Tuesday, April 14, 2009

The Dead's Long Strange Trip Continues

The New York Times seems to have devoted more space recently to the Grateful Dead than the Great Collapse.
The occasion is the spring tour of The Dead, an ensemble that includes four original Grateful Dead members and the sensational young guitarist Warren Haynes and keyboard player Jeff Chimenti that will play some 23 big-hall and festival shows in the coming weeks.

The Times' package of All Things Grateful Dead is a delightful if belated tribute to a band that had only a couple of bona fide hits and seldom cracked the Billboard Top 50 despite touring incessantly (some 2,314 shows in all) from 1965 until the death of band leader Jerry Garcia in 1995.

This was because they were an acquired taste, although once you got them in your mouth and mind it was awfully hard to let go.

I myself attended 100 or so Grateful Dead concerts, as well as a couple dozen more shows with the side bands led by Garcia, rhythm guitar Bob Weir and percussionist Mickey Hart. The vast majority of those shows were between 1972 and 1978 and fully 25 of them were in 1977.

That, I have long felt, was the year the Grateful Dead peaked creatively with the release of the Terrapin Station album, and by golly that is the conclusion also reached by many of the Deadheads and critics who pop up in The Times' package, with a May 8 concert at Colgate University in Ithaca, New York, as the consensus all-time favorite. As it was, I missed that one but attended the shows immediately before and after.

No matter.

Following this post is an appreciation of Garcia that I originally published at Kiko's House on August 1, 2007 on what would have been Garcia's 65th birthday. It is the second-most linked to post of the over 6,300 over the life of this blog and not a day goes by -- not one -- that someone doesn't read it after googling Garcia's name.

Also of related interest are these blog blasts from the past:

It has been 40 years since the Summer of Love and those unlovable right-wingnut Republicans, led by their knuckle-dragging shoot 'em up poster boy, are waging class warfare anew against a favorite target. But is it possible that Ted Nugent has a point? (7/12/08) LINK.
ALTON KELLEY (1941--2008)
Kelly designed posters for Jimi Hendrix, Big Brother and the Holding Company and many other bands that helped define the visual style of the 1960s counterculture, but he was best -- if anonymously -- know for his Skull and Roses poster for the Dead. (6/6/08) LINK.
While McKernan was the roughest-edged player in the eclectic menagerie that was the Dead he was nevertheless the gentle soul who brought the band and their rapt fans back to earth from their cosmic voyage at night's end. (3/8/08) LINK.

The concert impresario and onetime Dead manager was known for three things: Foul language, picking up trash, and a deep and abiding love of music -- if not necessarily musicians -- that he parlayed into what is without question the most extraordinary run of concerts in rock 'n' roll history. (1/8/08) LINK.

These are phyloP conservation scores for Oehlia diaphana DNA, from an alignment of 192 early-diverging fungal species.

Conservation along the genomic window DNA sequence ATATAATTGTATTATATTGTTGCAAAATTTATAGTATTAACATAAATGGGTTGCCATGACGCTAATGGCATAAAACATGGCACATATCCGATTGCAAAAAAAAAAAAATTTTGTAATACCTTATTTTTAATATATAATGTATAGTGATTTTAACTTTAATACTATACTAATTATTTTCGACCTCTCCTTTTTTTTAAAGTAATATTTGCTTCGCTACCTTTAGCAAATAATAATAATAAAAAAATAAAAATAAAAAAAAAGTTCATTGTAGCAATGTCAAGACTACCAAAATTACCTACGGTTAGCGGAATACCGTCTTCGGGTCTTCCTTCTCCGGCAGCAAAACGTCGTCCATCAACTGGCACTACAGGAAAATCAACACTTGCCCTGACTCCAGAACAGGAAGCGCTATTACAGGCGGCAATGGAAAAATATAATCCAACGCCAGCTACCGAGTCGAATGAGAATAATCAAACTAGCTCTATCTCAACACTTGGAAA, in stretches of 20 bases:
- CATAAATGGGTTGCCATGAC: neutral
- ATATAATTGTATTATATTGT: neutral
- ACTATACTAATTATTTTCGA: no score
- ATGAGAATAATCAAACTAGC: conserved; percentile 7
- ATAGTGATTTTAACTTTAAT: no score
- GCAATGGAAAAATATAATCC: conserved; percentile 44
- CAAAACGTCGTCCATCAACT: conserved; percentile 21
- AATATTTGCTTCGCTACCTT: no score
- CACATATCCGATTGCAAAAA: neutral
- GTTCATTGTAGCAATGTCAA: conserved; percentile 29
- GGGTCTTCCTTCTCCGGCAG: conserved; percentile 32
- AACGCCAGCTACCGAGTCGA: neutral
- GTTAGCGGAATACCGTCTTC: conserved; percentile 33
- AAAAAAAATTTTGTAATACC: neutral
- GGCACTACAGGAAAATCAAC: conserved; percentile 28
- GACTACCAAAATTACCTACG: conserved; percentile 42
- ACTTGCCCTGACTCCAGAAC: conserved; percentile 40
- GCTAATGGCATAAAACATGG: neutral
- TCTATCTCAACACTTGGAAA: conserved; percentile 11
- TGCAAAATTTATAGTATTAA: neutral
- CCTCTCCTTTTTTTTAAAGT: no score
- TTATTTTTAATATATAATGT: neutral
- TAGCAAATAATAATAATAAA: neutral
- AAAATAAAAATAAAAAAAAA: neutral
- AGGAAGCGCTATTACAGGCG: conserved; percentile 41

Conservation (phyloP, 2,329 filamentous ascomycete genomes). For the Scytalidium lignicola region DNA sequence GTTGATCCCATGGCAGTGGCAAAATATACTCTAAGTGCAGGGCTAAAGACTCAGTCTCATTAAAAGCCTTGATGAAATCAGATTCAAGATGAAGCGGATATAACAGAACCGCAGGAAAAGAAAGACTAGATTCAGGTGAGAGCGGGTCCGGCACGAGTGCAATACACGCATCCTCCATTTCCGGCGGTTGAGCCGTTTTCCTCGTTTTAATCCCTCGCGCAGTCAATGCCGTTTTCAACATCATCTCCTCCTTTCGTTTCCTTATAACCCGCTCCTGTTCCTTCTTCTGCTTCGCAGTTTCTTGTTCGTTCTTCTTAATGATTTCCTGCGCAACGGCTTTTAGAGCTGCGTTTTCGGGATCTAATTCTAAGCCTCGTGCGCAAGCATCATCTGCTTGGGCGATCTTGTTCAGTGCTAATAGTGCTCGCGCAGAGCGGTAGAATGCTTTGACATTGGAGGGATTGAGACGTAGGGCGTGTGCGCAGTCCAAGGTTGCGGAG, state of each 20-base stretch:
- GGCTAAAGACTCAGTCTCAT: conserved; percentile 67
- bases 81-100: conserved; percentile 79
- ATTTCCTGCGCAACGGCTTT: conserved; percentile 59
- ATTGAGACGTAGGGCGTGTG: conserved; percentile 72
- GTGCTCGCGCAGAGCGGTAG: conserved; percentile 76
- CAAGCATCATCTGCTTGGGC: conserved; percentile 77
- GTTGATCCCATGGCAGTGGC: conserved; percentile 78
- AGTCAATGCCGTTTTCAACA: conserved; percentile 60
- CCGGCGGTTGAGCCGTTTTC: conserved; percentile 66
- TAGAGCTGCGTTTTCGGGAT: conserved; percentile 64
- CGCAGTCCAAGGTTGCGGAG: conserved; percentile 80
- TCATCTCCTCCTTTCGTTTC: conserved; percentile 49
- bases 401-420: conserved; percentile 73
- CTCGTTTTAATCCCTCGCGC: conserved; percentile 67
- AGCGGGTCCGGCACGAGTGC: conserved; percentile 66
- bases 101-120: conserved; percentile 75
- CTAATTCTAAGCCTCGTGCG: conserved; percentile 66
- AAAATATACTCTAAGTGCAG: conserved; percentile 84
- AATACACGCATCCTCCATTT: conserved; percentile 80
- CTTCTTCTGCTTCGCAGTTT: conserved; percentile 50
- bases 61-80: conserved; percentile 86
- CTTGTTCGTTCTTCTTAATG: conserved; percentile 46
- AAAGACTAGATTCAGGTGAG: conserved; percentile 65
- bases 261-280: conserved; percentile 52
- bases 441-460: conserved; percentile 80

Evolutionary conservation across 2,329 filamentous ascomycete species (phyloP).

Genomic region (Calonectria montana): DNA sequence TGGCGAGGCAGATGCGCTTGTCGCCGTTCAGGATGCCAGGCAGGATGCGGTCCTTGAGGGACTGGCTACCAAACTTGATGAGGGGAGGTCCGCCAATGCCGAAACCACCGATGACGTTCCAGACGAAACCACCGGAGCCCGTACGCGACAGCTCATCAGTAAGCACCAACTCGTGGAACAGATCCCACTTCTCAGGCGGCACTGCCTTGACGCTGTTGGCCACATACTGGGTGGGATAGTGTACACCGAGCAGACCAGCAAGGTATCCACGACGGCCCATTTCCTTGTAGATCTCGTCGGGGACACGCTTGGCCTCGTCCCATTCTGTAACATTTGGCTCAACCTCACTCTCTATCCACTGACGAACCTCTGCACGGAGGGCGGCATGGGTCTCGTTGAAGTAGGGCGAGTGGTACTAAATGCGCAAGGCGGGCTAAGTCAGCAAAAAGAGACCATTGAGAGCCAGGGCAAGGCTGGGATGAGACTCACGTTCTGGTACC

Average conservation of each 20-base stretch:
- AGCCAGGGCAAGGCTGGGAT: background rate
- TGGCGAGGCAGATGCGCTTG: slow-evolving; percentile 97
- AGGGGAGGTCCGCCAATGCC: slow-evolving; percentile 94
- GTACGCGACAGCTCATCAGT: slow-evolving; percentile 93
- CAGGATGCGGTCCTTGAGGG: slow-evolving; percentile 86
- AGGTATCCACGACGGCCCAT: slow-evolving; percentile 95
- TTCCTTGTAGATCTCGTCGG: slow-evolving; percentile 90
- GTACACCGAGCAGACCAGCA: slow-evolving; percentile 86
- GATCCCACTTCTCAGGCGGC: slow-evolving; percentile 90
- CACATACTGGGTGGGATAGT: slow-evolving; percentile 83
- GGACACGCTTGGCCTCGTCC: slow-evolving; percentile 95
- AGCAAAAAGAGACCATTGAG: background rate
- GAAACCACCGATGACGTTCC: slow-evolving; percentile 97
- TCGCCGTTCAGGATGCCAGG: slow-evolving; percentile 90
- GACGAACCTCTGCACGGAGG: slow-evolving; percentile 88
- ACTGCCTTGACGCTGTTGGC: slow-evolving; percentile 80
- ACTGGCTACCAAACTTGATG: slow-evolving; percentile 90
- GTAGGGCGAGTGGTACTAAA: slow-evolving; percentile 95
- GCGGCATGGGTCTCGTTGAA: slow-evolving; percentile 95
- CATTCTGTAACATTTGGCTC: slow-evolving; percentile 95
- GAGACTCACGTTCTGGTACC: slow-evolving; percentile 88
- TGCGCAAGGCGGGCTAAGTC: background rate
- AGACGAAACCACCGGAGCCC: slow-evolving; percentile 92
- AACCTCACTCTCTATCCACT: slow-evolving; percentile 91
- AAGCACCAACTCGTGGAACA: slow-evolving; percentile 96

The time was a summer night in 1973. The place was the Keystone in Berkeley, California. Actually, the men's room at the Keystone where my friend George first met Jerry Garcia. (8/1/07) LINK.

This Dead classic and the stuff of many an extended concert jam has been an anthem of sorts for me since I heard it all over again for the first time while camping many moons ago at Big Sur on the California coast. (8/1/07) LINK.

The lyrics and music of the Dead occupy a special place in the Great American Songbook. This may seem like a strange claim. What, after all, would make the songs of the ultimate hippie dippy San Francisco band deserving of comparison to those of Irving Berlin, Harold Arlen, Rogers and Hart, Bob Dylan or Cole Porter? (9/13/06) LINK.
ORIGINAL & 2ND GENERATION GRATEFUL DEAD MEMBERS (Top to bottom): Jerry Garcia (guitar), Bob Weir (rhythm guitar), Phil Lesh (bass), Bill Kreutzmann (drums), Ron "Pigpen" McKernan (keyboards, harmonica, voals), Mickey Hart (percussion), Keith
Godchaux (keyboards), Donna Godchaux (vocals) and Robert Hunter (lyricist).

1 comment:

Anonymous said...

Another fine package. I just printed out your piece on Big Sur & "Eyes of the World," which is definitely among my favs, too. The NYT feature prompted me first to listen online to the Ithica concert one night here in the office, amid my labors (which went swimmingly alongside its mellifluousness), then to track down & buy the latest release, the Hartford show of that tour stretch, which rivals it. I'm
still immensely fond of the early Dick's Pick (Vol. 3?) from Pembroke, Fla., which was also on that swing, and would be hard put in a "desert island" showdown to rank one above another from early 1977.